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title: 'The Charleston daily news. (Charleston, S.C.) 1865-1873, November 12, 1866, Page 2, Image 2',
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~~MONDAY MORMNO. NOVEMBER12,l?^
==r:::^ A VISIT TO .MAGN?LIA. ~
- BO? TO OBI XUTHE.
Tho Magnolia Cemetery its ono of tho features of
Charleston, with milich every stranger who visits
tho city should m-kfl Mm*??* acquainted, and resi
dents bo ashamed to acknowledge thoinselvcB un
familiar Attractive, however, as is this Garden of
the Dead, and belonging sufficiently to Charleston
to justify us i? callii.fr ?? a fcnturo of the city, it is,
nevertheless, situated beyond the limits of tho cor
poration, and is distant, three milos from tho contro
of population, and for this reason its mossy oakB
and marble inonuii.onts are seldom seen by the
pcoplo at largo, save when the sharp paiu of pres
ent grief precludes all appreciation of tho beauty of
Ino spot. Tho South Carolina and Northeastern
Railroads both rim within a few hundred yards of
the cemetery, but tho trains do not stop there, ex
cept on special occasions, nnd, consoqnontly, vis
itors to Magnolia must havo rocourso to tbo com
mon highways. Of theso there arc two, tho King
street and Mcoting-Btrcot Roads. Tho first is tho
more frequented, haB moro houses along tbo route,
presenta f.ir more appearance of life-, and alto
gether has more of the look ol' a suburban thor
oughfare; but tho second is moro picturesque, and
affords an occasional glimpso of tho waters aud op
posite banks of the meandering Cooper. In hot
weather, whiehovor way you go, it is boat to ride;
but on a cool, bright, bracing day, such as wo had
(several times during the past wcolt, if you aro
noithor sick nor absolutoly lazy, you would find it
roobt delightful to stroll leisuroly up tho Meoting
btrcct Road, ?topping occasionally to got a viow of
the beautiful landscapes that would tempt even
tho eyo of a painter, or to obsorvo the counte
nances of tbo railroad passongora aa they flit rap
idly by, or to note the slower progreBB of the pon
derous f roi ghi trains.
About tliis stroll up the Meeting street road wo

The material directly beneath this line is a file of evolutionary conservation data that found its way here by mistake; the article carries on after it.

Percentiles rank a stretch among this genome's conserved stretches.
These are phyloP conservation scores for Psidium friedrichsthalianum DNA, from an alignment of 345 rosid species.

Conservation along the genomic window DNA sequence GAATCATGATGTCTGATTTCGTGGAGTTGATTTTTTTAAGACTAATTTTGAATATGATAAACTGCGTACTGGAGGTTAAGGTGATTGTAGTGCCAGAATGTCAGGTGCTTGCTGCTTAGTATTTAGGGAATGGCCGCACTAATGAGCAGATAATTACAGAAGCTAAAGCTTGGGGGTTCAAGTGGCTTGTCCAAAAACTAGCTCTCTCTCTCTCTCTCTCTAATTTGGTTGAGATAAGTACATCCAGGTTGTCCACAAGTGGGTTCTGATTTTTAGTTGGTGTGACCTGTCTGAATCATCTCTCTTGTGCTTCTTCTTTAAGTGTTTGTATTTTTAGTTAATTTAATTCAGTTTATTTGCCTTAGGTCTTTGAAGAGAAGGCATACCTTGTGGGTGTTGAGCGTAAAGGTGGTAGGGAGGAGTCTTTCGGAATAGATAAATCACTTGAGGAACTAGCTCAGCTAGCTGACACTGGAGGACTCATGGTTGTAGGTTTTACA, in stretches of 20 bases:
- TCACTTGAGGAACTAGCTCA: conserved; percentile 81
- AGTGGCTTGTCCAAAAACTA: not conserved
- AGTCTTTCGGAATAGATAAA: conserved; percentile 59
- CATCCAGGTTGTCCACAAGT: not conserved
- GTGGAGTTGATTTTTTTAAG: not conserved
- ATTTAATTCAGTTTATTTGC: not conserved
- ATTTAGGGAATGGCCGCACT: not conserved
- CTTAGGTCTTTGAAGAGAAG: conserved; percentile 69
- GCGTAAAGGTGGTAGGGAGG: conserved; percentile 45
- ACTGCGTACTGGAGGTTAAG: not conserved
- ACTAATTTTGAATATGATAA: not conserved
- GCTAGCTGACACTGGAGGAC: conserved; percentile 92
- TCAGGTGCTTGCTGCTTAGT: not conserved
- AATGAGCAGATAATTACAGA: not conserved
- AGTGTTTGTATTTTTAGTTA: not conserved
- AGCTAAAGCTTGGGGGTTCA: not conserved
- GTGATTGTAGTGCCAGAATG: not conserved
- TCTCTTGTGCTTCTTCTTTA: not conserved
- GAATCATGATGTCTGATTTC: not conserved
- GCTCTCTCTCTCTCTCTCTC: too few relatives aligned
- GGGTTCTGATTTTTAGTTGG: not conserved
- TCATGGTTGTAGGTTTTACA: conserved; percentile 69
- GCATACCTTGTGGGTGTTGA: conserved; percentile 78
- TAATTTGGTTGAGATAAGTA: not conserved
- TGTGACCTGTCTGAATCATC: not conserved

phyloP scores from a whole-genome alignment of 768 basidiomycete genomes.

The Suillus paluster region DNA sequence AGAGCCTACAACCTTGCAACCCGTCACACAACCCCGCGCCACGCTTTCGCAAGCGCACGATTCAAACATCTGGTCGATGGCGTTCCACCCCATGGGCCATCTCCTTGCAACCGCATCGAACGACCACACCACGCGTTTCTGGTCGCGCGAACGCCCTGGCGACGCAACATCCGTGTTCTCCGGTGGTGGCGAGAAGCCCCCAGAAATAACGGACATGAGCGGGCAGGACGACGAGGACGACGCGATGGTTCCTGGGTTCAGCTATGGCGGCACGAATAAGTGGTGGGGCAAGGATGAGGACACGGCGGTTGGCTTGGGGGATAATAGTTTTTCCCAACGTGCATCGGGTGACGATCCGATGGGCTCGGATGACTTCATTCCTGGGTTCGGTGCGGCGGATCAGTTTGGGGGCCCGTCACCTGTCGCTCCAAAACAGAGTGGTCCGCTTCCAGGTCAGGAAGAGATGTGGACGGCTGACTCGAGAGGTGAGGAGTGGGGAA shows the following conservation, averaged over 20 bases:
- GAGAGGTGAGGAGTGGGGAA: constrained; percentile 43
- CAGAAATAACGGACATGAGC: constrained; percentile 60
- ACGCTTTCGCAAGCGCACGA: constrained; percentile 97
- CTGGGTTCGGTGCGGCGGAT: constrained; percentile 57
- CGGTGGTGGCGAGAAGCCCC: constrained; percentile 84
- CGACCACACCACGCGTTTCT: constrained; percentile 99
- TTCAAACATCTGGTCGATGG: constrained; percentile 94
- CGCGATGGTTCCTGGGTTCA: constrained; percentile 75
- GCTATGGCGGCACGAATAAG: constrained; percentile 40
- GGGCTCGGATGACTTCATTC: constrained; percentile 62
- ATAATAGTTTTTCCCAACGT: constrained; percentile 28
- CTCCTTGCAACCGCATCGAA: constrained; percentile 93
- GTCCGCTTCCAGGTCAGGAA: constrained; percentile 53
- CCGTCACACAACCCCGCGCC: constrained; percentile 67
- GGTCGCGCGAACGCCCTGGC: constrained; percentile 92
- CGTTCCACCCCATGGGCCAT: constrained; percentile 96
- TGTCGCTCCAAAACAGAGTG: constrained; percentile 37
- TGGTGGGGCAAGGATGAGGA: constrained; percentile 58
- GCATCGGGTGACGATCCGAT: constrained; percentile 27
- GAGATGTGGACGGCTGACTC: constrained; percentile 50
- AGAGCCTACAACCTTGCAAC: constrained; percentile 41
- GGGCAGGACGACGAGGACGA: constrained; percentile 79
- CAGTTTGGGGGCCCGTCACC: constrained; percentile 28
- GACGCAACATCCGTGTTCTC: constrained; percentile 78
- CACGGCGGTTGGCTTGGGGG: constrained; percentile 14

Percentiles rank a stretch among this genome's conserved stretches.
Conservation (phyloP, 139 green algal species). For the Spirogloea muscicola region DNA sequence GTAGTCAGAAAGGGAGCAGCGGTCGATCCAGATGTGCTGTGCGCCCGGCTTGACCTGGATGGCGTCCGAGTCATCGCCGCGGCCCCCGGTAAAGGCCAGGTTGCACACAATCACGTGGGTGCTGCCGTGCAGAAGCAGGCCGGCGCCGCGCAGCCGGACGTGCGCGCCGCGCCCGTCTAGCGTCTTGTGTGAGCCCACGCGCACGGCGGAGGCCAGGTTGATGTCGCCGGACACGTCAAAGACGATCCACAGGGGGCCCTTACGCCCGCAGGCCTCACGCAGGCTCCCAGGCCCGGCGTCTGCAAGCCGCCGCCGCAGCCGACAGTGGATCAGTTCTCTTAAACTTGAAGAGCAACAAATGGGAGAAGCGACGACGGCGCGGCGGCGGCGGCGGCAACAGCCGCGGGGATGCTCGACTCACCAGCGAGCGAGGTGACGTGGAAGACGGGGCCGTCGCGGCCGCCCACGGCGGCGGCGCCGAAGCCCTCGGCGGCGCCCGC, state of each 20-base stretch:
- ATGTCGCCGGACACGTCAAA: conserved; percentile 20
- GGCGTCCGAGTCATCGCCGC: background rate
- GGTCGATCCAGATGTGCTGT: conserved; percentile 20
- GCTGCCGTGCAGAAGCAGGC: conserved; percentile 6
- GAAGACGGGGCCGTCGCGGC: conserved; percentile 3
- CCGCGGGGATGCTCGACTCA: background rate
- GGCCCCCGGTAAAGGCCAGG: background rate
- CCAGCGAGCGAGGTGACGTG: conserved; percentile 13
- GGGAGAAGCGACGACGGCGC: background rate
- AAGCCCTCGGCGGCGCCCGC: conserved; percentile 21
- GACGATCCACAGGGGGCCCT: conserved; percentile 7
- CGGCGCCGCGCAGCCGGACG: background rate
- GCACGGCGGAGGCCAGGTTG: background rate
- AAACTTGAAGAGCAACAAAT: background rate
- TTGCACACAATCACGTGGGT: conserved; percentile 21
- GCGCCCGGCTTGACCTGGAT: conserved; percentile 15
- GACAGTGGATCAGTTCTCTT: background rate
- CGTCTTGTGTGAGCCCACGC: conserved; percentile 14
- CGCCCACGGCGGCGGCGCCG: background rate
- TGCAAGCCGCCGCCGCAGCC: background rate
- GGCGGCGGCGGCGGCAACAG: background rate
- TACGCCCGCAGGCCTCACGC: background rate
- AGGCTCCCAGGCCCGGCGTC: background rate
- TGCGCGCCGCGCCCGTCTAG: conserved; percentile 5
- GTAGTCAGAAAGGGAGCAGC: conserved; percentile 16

spoak from experience-for that was the way wo
went to Magnolia; and now that wo think of it wo
will givo two little incidents of our walk, which,
while thoy aro of no very great interest in them
solvce, will servo to illustrate one of tho phaBos of
the new era in tbo social condition of the South.
Sitting in tho sun by the roadside in a lonely place,
with her Juices in her arms, Bat a Bquollid, dirty,
ragged, emaciated negro girl, apparently about four
teen yeara old. Her oyes were sunken, hor cheeks
hollow, her expression mcaningloas-in Bhort,
ehe waa tbo very picturo of misery, idleness, and
perhaps starvation. There were no cattle nigh
that she might havo been minding; no person
about for whom eho might havo been waiting. She
was entirely alone and utterly without occupation.
It might havo been our philanthropic duty to in
quire into her condition, and robe ve her necessi
ties as far as we wero able, but contact with the
world has taught us to obey strictly tho eleventh
commandment, "Mind your own business;" and at
the risk of being thought unfeeling, we must con
fess that wo passed ou with our mind employed
rather with the negro and misery in the abstract,
than with that negro and that misery .in particular,
When wo bad nearly reached the cemetery, wo savi
coming towards us, from tho opposite aide of the
road, a gall, gaunt, aged black man, bareheadec
and barefooted, with bia ra-ggod pants tied at th<
waist and knees, and with an old stockinet shir
scantily cov. :ng tho uppor portion of his person
He accosted us with "Please, Masaa, givo fivo cent.
to a poor old man to buy Borne bread." We wer
not flash. lu fait, nom our own experience wt
don't behove that Locals over are. We could no
even spare a copy of that small denomination o
fractional currency for which the beggar asked
but we threw him a biscuit from our lunch, fo
which etupendoua act of generosity we amply re
paid oursolvee by remarking, en passant, that i
was moro than any of his abolition friends wouli
have givoD him. That waa said in the true spin
of tho Fhariseo, wo must confess; but we don't se
up for a pattern saint or-von a model man.
We are now arrived at tho cemetery, and befor
we proceed further wo beg loavo to say that w
shall not attempt to make a Magnolia Directory
but only to give as interesting an account as we ca
of our visit, and of what we actually saw and ne
ticed. In order to do this as clearly as possible
we shall describe the various objects of our obsoi
vntion as thoy appeared to us successively in on
ramble through the grounds. First, we entered
This ?B the burial ground of our German pop?
lation, aa any one will at once perceive by the ii
ecriptiona on the tombstones, which ara all in th
German ""language. The solomn and touchin
words, " Bier rvJiet in Ooti" greet the eye i
every step, imprenBing the imagination with roi
gioua awe, and forming, as it woro, an ovor-prej
ont consecration of the hallowed spot. This conn
tery ia beautifully kept, and its white gravel!?;
walka shining amid tho green shrubbery, and tb
blooming flowers, and under the oged oaks, illu
trato well how nature ie improved by ort. Next I
the rose tho pink seemed to be the favorito flowe
but at this season it has no blossom, and only ?
pretty tufts of lancet leaves were there to give pr
miso of blushing beauty in tho Spring. We wore pa
ticularly struck by the appcaranco of tho graves